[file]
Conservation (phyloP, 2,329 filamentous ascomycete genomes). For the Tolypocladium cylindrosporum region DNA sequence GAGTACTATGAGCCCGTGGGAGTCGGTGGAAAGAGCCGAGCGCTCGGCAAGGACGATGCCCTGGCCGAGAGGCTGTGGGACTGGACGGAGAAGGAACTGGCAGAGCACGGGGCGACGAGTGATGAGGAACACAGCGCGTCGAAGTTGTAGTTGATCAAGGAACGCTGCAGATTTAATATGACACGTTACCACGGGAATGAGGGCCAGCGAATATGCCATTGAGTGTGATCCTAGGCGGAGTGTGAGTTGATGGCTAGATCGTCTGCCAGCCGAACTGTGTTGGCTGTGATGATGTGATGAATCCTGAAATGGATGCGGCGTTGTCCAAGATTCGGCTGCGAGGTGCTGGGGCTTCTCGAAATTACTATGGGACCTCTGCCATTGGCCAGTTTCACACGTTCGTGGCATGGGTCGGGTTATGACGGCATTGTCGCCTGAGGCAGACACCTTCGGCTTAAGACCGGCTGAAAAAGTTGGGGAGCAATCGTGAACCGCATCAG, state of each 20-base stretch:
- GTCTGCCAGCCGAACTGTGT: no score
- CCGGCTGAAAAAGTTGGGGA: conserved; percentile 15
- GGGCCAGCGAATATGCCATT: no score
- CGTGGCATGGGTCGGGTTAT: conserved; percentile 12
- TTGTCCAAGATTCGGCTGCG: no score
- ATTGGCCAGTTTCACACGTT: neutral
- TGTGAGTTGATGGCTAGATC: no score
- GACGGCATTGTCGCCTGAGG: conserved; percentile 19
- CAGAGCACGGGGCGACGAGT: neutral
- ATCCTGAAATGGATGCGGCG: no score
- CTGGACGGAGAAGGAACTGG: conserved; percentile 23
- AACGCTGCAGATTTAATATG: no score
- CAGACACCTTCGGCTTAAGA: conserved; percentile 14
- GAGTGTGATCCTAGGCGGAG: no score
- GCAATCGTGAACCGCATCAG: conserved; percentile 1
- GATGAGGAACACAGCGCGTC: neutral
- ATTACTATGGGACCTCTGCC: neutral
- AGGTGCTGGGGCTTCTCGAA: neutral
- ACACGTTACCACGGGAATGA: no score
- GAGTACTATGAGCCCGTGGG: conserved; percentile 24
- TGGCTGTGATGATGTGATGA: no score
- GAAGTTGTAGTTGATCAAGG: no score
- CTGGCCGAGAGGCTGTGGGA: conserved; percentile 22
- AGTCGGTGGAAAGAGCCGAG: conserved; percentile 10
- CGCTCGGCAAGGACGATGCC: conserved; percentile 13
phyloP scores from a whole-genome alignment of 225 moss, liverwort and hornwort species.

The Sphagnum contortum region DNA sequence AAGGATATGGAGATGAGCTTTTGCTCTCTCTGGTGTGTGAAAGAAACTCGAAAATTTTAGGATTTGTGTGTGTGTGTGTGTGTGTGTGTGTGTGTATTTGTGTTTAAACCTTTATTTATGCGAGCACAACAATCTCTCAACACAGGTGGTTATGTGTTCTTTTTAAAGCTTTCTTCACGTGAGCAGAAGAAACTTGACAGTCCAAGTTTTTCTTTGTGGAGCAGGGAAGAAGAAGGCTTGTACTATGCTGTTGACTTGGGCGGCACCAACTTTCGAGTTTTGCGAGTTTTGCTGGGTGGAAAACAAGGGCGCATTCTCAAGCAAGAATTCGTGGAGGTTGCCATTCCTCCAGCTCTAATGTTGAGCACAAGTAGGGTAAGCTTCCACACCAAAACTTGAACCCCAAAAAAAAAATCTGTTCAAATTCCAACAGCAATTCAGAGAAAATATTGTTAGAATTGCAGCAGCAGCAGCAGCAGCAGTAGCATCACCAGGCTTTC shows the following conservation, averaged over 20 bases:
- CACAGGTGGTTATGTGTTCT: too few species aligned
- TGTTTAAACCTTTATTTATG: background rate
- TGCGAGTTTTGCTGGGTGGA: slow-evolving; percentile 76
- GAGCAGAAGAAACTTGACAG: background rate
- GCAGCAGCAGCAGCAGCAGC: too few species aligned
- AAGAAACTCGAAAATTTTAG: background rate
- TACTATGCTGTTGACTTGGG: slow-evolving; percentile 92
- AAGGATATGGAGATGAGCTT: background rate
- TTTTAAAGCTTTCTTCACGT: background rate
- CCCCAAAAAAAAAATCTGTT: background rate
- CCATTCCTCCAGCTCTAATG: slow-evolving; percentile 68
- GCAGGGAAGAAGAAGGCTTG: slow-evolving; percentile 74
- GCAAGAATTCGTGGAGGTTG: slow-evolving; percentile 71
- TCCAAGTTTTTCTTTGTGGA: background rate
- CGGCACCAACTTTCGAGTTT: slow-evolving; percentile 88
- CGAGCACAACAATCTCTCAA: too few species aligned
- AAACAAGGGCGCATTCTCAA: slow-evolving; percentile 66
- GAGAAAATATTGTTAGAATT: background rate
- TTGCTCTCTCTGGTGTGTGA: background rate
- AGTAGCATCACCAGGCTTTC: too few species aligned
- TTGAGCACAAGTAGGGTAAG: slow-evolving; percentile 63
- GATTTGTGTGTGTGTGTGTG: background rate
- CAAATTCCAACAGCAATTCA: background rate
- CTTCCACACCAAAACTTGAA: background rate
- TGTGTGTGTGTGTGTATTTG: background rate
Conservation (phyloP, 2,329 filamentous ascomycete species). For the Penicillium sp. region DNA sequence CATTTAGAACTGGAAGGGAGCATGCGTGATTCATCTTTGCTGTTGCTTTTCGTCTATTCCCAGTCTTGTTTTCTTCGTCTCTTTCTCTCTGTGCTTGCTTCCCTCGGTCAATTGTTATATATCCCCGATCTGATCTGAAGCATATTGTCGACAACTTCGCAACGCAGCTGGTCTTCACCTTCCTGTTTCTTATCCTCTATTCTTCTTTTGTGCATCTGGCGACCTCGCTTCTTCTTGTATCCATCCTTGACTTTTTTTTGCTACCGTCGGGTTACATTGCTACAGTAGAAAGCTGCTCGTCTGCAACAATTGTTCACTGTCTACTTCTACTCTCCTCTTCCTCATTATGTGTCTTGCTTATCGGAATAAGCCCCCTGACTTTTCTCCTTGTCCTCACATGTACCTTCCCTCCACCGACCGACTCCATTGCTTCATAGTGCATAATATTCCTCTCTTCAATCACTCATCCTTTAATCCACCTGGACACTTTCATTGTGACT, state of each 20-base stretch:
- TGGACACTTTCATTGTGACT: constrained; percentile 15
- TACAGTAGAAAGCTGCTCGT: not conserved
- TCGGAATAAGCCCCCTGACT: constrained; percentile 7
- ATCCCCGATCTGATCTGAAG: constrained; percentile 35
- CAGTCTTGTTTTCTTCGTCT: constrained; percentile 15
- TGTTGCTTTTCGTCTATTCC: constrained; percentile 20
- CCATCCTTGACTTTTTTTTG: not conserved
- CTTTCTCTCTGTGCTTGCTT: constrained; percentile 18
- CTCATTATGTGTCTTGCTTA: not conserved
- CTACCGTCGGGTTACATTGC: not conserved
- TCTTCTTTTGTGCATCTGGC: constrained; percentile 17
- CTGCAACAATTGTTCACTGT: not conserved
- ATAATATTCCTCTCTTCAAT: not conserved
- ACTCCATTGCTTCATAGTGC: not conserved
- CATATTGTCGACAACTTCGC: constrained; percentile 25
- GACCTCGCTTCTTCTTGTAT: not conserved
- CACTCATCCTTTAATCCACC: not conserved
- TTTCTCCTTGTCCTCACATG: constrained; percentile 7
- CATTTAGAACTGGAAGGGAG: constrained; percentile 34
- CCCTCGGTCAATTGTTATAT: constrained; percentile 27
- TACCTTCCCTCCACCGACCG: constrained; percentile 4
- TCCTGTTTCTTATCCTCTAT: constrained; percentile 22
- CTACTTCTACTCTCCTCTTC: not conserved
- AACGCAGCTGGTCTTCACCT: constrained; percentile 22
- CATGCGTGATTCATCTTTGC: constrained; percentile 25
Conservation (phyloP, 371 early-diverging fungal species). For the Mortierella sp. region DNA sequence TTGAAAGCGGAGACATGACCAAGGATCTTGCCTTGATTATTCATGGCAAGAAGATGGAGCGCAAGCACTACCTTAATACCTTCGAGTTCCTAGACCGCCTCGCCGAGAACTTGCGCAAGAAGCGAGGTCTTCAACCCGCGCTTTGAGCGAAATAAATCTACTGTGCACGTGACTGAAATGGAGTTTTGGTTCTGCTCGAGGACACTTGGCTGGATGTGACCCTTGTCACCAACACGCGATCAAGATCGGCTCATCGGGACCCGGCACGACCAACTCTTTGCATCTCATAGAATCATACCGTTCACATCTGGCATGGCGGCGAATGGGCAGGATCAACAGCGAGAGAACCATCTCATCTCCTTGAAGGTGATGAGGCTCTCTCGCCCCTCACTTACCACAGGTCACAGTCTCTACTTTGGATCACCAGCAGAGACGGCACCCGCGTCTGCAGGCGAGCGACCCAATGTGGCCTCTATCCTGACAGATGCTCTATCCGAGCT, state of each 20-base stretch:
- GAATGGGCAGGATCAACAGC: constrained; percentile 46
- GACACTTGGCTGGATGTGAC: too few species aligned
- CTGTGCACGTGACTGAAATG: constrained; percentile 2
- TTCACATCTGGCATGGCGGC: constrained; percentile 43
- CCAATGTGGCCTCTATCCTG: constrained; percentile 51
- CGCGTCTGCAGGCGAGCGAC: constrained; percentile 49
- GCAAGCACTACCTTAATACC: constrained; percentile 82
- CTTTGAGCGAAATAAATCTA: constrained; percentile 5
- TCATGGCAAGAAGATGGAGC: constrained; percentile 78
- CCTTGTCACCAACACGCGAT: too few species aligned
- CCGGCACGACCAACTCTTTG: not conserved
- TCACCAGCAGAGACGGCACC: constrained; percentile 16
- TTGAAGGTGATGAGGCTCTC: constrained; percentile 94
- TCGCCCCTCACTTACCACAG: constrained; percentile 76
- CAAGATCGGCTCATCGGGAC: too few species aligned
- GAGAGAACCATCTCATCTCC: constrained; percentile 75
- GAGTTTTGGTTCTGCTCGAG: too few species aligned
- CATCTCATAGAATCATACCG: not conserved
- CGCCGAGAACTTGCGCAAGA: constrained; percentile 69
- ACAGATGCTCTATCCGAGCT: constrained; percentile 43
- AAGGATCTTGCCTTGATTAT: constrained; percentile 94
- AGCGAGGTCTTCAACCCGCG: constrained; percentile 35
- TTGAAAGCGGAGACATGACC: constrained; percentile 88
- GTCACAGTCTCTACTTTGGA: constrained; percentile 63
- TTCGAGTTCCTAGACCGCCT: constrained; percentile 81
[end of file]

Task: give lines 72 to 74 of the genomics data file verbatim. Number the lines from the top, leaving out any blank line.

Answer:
- TTTCTCCTTGTCCTCACATG: constrained; percentile 7
- CATTTAGAACTGGAAGGGAG: constrained; percentile 34
- CCCTCGGTCAATTGTTATAT: constrained; percentile 27